On the 2nd and 3rd of March, SIMRA’s team from the University of Padova participated in the 12th edition of the conference “Fragile rural areas”, held in Rovigo, Italy. This years’ theme was “Abnormal Exchanges. The nested markets for rural fragile areas”.
“Nested” markets are, according to Jan Douwe van der Ploeg’s definition, markets that have less to do with globalised systems of exchange, and more with exchanges in real meeting places. Van der Ploeg has long studied the phenomenon, coining the concept of “nested” markets, and was invited to give the opening speech at the conference. He emphasised the multi-level nature of such exchanges, pointing out that “nested” markets are markets animated by ethical and social values, related to the quality of products, human relationships, the development of the territory and environmental protection. In his view, nested markets are a segment of a larger market that emerges from economic as well as social and political motives, and presents peculiarities such as unique infrastructure, with an aim to transform the global system. The way in which he characterises “nested” markets closely relates to the topics at the core of SIMRA.
During the two-day conference, researchers and practitioners from different parts of Italy presented and discussed more than 50 case studies related to the theme of “nested” markets as ‘abnormal’ forms of exchange. The cases ranged from the north to the south of Italy, dealing with rural as well as urban areas. Specific sub-calls were open for food and migrants. The panels covered topics ranging from trade (international markets and complementary currencies), to social exchanges in the agri-food sector (alternative food networks for cities, networks in mountain areas, community-based co-operatives and community-based social farming). Parallel sessions also dealt with cases on mobility, resistances and civil society involvement, migrants and refugees, international cases of corporate social responsibility and nested tourism. The rich variety of interventions overcame unexpected inconveniences. Due to adverse weather conditions, a few of the submitted papers were not presented as several people were prevented from attending the conference. Despite this, the overall attendance was remarkable, with the presence of more than 100 people from the most diverse worlds – activists, practitioners, researchers, etc.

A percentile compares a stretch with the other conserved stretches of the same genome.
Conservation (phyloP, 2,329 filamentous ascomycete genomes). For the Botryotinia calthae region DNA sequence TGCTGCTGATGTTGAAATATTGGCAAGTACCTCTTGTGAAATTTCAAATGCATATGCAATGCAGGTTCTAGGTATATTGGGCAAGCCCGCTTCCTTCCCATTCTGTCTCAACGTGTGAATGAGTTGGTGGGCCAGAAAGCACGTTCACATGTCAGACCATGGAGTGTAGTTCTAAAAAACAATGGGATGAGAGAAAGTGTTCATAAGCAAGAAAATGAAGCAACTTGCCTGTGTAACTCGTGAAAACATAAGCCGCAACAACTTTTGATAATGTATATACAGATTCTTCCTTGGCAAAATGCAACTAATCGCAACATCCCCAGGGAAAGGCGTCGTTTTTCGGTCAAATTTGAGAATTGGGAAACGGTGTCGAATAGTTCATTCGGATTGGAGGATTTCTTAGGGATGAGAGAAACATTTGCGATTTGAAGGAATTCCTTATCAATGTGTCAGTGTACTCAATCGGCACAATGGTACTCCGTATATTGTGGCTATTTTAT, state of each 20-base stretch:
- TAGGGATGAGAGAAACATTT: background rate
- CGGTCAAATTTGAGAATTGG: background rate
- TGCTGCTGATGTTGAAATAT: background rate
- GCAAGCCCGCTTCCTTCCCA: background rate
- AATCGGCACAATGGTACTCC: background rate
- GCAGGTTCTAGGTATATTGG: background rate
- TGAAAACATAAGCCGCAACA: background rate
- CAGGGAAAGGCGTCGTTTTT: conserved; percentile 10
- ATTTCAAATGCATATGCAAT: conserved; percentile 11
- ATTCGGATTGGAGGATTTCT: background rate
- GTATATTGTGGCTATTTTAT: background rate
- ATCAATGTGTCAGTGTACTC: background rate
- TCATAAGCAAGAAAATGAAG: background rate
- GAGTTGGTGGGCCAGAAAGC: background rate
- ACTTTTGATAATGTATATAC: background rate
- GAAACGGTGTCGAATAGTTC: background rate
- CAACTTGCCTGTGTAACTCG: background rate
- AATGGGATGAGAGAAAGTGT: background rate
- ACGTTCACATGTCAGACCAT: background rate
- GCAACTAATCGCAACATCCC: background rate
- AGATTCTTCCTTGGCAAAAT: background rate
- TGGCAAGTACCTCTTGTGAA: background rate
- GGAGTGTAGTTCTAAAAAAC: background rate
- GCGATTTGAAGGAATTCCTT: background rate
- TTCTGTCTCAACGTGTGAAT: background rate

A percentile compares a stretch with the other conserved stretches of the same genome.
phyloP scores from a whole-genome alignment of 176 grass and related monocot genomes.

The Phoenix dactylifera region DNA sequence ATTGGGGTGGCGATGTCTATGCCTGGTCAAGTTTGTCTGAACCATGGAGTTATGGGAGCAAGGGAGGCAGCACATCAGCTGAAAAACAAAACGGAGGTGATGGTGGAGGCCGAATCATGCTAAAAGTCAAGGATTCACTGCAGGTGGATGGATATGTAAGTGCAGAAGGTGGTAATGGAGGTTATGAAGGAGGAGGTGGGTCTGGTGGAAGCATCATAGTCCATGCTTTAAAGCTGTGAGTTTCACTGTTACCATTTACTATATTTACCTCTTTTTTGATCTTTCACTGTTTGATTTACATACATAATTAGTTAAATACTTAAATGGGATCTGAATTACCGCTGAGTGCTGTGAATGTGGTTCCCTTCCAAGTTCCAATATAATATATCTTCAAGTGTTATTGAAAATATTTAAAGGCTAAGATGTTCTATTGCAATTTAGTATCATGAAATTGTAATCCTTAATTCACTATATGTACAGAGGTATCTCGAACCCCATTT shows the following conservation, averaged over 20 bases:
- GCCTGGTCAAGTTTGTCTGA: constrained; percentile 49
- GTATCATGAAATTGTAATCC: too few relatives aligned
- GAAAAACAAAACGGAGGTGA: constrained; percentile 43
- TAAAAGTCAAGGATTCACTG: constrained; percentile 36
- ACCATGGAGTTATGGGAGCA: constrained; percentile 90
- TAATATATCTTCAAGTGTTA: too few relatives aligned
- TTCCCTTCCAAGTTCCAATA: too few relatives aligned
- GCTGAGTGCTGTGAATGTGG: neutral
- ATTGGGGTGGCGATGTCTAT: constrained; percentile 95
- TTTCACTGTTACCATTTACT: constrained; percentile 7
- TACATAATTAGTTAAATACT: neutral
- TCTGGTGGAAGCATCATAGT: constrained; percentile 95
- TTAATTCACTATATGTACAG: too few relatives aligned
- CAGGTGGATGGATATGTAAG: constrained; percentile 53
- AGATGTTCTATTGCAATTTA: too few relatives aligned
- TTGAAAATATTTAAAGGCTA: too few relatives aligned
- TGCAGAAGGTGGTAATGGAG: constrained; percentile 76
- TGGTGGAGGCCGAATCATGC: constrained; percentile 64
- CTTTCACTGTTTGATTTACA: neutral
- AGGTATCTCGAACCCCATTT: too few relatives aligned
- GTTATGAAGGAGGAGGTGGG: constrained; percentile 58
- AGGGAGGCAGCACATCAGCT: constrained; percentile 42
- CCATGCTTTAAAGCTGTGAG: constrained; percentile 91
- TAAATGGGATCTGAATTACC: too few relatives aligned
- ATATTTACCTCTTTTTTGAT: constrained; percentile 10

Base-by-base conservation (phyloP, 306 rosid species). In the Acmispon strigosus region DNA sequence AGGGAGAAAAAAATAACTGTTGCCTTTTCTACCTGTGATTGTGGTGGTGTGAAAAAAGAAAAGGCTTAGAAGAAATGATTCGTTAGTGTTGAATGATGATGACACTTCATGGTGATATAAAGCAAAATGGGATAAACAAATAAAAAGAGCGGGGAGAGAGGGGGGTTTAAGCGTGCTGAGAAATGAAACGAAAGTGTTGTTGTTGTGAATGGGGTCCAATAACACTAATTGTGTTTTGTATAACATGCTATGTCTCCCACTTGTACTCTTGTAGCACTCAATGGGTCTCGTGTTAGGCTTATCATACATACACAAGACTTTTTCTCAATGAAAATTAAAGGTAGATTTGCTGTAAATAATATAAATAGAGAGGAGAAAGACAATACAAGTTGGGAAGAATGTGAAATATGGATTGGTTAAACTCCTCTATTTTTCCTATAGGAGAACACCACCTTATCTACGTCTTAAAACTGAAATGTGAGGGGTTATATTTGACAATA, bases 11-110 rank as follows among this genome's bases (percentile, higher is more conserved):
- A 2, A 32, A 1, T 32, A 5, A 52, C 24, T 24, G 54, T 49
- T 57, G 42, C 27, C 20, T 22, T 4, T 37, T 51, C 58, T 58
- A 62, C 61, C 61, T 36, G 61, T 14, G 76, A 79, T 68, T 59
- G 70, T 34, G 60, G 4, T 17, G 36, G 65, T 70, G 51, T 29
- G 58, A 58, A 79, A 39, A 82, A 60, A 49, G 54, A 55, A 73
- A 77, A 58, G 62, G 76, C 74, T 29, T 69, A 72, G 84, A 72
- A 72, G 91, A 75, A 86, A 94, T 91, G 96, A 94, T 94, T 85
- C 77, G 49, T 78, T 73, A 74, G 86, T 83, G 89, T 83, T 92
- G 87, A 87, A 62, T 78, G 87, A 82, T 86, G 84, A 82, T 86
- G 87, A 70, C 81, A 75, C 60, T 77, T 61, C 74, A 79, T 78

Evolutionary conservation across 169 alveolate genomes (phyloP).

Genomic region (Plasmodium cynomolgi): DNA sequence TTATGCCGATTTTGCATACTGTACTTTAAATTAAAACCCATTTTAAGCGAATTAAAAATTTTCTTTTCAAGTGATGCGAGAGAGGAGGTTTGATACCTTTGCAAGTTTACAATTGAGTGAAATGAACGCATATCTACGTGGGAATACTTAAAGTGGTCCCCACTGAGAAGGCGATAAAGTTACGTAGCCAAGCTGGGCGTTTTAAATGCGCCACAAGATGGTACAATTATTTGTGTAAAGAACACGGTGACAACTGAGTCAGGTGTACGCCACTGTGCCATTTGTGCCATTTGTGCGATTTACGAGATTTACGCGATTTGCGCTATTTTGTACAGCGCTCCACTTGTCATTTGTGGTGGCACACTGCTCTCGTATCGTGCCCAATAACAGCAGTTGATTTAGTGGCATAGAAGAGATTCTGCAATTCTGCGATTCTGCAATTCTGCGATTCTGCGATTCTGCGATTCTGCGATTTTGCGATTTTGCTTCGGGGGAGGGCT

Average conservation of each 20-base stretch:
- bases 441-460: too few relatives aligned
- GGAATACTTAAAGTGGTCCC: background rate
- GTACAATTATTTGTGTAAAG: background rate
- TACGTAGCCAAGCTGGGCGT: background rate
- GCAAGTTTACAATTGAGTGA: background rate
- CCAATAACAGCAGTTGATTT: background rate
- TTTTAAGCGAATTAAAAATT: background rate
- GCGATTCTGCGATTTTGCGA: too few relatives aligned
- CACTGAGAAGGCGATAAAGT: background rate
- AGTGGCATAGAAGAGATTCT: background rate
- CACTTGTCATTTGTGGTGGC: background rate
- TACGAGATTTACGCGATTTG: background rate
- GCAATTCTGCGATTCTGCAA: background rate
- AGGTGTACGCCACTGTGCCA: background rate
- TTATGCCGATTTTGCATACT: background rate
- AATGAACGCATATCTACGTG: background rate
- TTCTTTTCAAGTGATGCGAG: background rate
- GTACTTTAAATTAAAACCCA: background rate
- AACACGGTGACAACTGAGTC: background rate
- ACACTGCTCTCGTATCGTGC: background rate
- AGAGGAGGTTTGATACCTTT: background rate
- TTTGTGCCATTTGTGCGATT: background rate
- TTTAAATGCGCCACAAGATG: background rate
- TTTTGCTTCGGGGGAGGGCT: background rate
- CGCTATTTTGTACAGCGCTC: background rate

Participating in such events does not only give the possibility to share experiences and raise awareness on specific topics, but further gives the opportunity to get to know people that are active on the territory, and build networks with actors that are able to build important “nested” relations and forms of exchange in Italy and at higher levels.
It was a great opportunity to get an understanding of what is taking place on the ground at a national scale and to connect with projects that are particularly significant for SIMRA and can be included in the database of social innovation examples. Finally, a big hope is for opportunities like this to help prevent these realities from remaining small and niche experiences, and to instead support their reproduction in other places, depending on local specificities.
The presentation of Università di Padova’s about SIMRA is available here.
For further information on the conference visit http://www.areefragili.it/